By harp-weaver staff
In the simplest yet incomplete of descriptions, institutional philanthropy (such as giving through foundations and donor-advised funds (DAFs)) is about giving money away to address issues typically by helping support organizations and people making positive change.
There’s an entire field dedicated to expanding on that very basic definition, layers of complexity of how and in what ways organizations can give money away, and questions about effectiveness, strategy, community, and best practices that permeate conversations and actions on philanthropy. However, what can be missing are discussions about the more technical aspects of establishing and maintaining entities such as private foundations. Through this blog post series, we at harp-weaver compile resources from organizations like Exponent Philanthropy, the National Center for Family Philanthropy, and more while also sharing our own experiences and thoughts about topics like insurance, investing, cyber-attacks, audits and reviews, and memberships at various philanthropy-serving organizations.
These topics may be viewed as the less interesting aspects of establishing and maintaining a charitable giving institution in good standing, but we think that understanding them is vital to ensuring a healthy, well-functioning foundation* that fully optimizes its giving.
The second post in the series on “what you need to know” focuses on memberships.
There are a number of different organizations that institutional funders e.g., private foundations can belong to. These are often called “philanthropy serving organizations” (PSOs) – they function as nonprofit memberships organizations and offer a wide variety of supports, resources, connections to their memberships.
1) Place-Based PSOs or Regional Associations of Grantmakers (RAGs)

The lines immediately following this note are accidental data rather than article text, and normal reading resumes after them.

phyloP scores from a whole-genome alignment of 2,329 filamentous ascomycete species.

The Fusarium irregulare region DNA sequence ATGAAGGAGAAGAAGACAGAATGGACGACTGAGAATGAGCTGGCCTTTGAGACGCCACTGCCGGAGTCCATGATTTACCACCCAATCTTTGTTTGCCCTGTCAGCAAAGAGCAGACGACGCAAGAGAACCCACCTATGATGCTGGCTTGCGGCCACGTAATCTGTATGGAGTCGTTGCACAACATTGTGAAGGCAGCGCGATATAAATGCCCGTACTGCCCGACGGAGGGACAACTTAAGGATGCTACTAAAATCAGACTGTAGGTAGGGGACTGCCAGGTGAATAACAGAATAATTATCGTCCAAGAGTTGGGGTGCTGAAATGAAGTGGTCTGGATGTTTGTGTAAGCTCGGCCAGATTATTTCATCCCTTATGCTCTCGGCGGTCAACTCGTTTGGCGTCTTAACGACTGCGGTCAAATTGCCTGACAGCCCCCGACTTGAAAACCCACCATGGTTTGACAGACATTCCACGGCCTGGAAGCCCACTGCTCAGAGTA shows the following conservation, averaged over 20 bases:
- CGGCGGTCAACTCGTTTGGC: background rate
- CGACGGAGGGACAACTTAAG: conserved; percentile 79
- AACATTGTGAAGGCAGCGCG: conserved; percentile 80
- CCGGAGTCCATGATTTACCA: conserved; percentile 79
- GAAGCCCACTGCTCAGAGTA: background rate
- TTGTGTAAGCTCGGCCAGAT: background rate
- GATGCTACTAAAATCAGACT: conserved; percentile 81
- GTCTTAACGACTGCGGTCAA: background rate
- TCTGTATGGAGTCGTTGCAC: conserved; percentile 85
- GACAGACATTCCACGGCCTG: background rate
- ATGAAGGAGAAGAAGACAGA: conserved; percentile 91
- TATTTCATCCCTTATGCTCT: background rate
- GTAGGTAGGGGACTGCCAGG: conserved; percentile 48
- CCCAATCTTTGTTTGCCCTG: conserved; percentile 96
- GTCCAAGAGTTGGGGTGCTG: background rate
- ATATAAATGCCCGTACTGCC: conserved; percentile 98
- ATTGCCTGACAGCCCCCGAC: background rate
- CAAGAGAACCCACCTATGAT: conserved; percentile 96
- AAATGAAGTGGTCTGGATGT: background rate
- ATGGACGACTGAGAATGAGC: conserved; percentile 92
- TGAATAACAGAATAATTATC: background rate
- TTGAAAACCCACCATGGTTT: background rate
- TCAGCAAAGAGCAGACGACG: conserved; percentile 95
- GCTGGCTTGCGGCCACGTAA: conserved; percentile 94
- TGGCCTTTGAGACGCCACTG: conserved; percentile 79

Place-based PSOs/RAGs are structured to focus on a particular geographic area. This can range from a state-wide organization such as Indiana Philanthropy Alliance to one focused on a specific region such as Philanthropy Network Greater Philadelphia (PNGP).
These organizations provide opportunities for members of all sizes and types to come together to discuss areas of particular importance to that region. For example, PNGP has convened funders to share ideas and strategies around supporting anti-gun violence efforts, as that issue is of relevance to the Greater Philadelphia Area.
Place-based PSOs/RAGs bring funders together in-person on a more regular basis, as members live within close proximity to one another. They offer a place and space for collaboration between funders looking to make an impact together on a particular topic/issue as well.
2) National PSOs
National PSOs are structured in line with one (or more, at times) specific characteristic that members have in common or that they’re interested in. For example, Exponent Philanthropy is organized to serve lean (i.e., small or no-staffed) funders. National Center for Family Philanthropy supports family funders. The Council on Foundations provides information about philanthropy and government policy across all philanthropic sectors. The Technology Association of Grantmakers (TAG) cultivates the strategic, equitable, and innovative use of technology in philanthropy.